Like so many parts of our body, our sinuses usually go unnoticed by us until a problem develops. Fortunately, for many of us, that’s not too often. That in itself is amazing, considering how complex and multi-functional our sinuses are. When I was a kid, I imagined that the pathway from my nostrils to my windpipe was one straightforward tube, like a snorkel. It seemed to me that it served very little purpose–especially since I had a perfectly good mouth with which to breathe through. On further inspection, it’s easy to see that the sinuses are so much more.
Comprised of four paired regions (yes, we have eight sinus cavities), the paranasal sinuses are located between the eyes, above the eyes, on either side of the nostrils, and behind the eyes in the deep recesses of our skull. Among the many purposes they serve are:
- Host to our sense of smell.
- Filters out moisture and foreign particles.
- Provides resonance to our voices.
- Lightens the overall weight of the skull.
Our sinuses are largely self-maintaining, but issues can develop especially during cold and allergy season. Irritants, allergens, and pathogens can cause the sinus to respond by producing excess mucus and swelling. Such a condition is referred to as sinusitis. This condition, if left unchecked, can become chronic and result in severe headache, nausea, and a propensity to recur. Measures to combat such conditions can include the taking of antihistamines, decongestants, and nasal irrigation. In severe instances antibiotics may be needed to fight infection.*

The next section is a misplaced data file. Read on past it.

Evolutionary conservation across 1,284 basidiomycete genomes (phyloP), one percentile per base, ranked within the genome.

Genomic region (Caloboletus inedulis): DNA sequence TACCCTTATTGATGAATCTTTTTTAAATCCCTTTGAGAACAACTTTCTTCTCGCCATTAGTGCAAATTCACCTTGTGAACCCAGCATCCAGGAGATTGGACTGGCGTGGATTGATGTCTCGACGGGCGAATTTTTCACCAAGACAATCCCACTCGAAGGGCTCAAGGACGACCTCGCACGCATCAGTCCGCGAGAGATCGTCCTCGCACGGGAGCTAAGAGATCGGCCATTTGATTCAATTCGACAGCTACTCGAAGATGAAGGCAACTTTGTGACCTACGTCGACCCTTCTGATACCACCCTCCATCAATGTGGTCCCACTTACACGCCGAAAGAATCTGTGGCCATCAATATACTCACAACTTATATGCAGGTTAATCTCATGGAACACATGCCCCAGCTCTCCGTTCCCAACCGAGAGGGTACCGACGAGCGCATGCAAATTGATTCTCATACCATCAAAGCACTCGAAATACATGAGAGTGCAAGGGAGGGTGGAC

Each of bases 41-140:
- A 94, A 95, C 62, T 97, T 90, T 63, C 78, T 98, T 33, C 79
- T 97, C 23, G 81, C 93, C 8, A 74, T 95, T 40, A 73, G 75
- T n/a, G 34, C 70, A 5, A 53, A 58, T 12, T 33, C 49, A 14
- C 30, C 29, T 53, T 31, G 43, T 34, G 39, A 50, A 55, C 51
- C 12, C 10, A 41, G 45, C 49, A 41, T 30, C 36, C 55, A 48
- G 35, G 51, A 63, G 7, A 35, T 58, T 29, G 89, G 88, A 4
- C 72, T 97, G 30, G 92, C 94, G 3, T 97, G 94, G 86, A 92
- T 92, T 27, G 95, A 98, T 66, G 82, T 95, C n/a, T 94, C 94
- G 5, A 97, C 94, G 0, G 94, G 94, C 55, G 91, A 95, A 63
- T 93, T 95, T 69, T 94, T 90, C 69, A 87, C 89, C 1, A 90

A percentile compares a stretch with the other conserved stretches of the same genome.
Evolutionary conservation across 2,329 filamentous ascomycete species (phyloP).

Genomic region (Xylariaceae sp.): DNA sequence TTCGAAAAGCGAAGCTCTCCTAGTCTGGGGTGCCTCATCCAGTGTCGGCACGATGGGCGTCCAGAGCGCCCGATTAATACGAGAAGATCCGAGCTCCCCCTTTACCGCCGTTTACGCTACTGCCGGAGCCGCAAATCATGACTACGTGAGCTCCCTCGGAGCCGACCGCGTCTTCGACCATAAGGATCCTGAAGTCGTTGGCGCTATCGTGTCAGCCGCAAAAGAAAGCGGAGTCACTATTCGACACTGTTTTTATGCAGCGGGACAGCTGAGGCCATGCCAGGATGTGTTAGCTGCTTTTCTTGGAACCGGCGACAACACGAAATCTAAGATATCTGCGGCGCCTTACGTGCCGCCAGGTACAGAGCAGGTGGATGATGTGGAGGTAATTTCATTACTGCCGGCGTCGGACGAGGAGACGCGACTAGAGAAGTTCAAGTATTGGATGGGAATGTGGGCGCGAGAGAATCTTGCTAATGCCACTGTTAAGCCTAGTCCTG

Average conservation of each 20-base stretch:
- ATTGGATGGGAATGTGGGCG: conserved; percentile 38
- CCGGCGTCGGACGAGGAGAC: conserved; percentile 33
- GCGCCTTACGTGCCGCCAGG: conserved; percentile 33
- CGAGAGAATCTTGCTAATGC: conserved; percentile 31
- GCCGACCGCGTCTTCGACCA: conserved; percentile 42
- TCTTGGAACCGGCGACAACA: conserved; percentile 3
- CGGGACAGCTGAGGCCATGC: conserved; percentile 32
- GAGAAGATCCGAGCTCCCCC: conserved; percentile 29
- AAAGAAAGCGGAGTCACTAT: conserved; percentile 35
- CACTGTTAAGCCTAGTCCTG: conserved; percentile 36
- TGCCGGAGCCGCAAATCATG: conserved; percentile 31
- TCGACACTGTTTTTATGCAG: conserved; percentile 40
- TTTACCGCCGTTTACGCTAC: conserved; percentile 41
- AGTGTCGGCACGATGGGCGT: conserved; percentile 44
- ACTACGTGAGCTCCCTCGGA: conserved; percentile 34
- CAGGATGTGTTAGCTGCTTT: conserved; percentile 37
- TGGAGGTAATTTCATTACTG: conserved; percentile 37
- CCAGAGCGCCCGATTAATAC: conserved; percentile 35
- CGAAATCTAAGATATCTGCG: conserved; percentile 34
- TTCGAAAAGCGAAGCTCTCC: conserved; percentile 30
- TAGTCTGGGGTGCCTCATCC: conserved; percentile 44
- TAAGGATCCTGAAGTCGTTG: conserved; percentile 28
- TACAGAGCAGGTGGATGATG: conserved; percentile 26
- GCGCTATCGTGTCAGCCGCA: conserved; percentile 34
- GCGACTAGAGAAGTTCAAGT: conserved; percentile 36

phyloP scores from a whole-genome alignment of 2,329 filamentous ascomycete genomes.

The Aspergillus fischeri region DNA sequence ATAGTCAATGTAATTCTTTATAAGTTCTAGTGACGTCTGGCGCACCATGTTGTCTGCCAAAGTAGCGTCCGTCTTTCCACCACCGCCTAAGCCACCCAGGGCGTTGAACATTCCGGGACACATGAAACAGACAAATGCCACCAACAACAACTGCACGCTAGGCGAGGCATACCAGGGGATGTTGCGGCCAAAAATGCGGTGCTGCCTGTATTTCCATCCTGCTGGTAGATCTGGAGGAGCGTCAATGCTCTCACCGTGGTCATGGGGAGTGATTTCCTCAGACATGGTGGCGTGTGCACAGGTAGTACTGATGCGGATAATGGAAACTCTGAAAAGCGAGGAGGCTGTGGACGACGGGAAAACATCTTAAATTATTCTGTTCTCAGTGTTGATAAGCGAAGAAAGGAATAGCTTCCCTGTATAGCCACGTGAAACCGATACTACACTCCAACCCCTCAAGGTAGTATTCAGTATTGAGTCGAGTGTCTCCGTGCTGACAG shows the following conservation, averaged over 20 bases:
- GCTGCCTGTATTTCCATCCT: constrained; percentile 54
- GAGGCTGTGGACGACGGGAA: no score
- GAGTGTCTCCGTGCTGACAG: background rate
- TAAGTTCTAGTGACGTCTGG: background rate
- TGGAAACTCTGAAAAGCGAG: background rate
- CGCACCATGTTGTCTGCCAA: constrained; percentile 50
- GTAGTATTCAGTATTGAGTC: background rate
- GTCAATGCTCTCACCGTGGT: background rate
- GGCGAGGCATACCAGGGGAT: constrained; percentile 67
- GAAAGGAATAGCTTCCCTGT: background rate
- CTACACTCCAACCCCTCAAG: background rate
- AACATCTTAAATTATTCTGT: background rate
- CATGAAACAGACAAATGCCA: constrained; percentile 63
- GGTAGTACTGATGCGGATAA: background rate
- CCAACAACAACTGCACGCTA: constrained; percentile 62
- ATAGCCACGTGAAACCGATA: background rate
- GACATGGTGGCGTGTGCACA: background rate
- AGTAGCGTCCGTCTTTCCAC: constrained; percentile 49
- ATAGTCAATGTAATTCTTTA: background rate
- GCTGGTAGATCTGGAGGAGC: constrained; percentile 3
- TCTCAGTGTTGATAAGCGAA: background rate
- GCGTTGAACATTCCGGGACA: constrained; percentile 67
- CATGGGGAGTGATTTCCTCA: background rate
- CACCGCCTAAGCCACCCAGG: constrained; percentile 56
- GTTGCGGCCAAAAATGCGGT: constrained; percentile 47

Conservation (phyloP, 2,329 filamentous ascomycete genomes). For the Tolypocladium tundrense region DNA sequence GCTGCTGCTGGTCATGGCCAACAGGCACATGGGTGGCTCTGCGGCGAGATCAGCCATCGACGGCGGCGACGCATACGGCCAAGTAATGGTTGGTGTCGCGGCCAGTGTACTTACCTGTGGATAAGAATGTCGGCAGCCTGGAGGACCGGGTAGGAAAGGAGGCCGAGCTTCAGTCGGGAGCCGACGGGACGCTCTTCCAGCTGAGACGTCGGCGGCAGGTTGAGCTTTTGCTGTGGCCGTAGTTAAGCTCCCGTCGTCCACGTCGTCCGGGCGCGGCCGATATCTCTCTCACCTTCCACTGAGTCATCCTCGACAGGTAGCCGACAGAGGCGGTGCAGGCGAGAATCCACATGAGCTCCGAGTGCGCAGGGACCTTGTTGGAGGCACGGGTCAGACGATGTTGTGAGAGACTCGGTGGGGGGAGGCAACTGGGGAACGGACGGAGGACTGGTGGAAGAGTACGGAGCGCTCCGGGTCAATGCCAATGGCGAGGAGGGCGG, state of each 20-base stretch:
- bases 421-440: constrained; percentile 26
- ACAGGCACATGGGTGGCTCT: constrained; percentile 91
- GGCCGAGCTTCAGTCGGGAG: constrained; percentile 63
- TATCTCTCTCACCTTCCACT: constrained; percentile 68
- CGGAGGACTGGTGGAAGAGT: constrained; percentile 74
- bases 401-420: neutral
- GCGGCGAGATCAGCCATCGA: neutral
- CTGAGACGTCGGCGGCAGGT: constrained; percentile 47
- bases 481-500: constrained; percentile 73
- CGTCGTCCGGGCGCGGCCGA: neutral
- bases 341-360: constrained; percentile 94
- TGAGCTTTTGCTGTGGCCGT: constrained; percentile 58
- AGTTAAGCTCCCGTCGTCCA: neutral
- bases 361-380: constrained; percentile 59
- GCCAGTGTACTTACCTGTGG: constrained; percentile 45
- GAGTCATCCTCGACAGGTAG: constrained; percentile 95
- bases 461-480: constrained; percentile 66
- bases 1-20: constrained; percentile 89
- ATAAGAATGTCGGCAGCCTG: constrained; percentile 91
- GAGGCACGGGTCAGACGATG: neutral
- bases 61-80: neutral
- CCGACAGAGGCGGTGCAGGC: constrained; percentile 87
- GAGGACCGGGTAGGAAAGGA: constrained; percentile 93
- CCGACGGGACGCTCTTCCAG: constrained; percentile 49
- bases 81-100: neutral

Although our sinuses are pretty good at taking care of themselves, we still need to take measures to protect them. Limiting exposure to allergens and irritants, whenever possible, can help us avoid stressing our sinuses. The mucous membranes present in our sinuses are composed of tissue called epithelium, that not only secretes matter, but absorbs it as well. This means that our mucous membranes can act as a doorway to our internal system. Bacteria, viruses, fungi, and other pathogens can make their way in through our sinuses. That being the case, to put it bluntly; we want to be careful of what we put up our nose. Basic hygiene fundamentals, like hand-washing, can go a long way in protecting our sinuses. If it becomes necessary to insert anything into the nostrils, like an oxygen cannula, or CPAP nasal device, care should be taken to see that such objects are properly sanitized.
Sinus problems can rate up there with toothaches and earaches, as far as pain-level and discomfort. Fortunately, a little preventive care can help us to avoid such problems. Our sinuses deserve nothing less, after all, it’s eight against one.
*Better Rest Solutions does not endorse any particular treatment.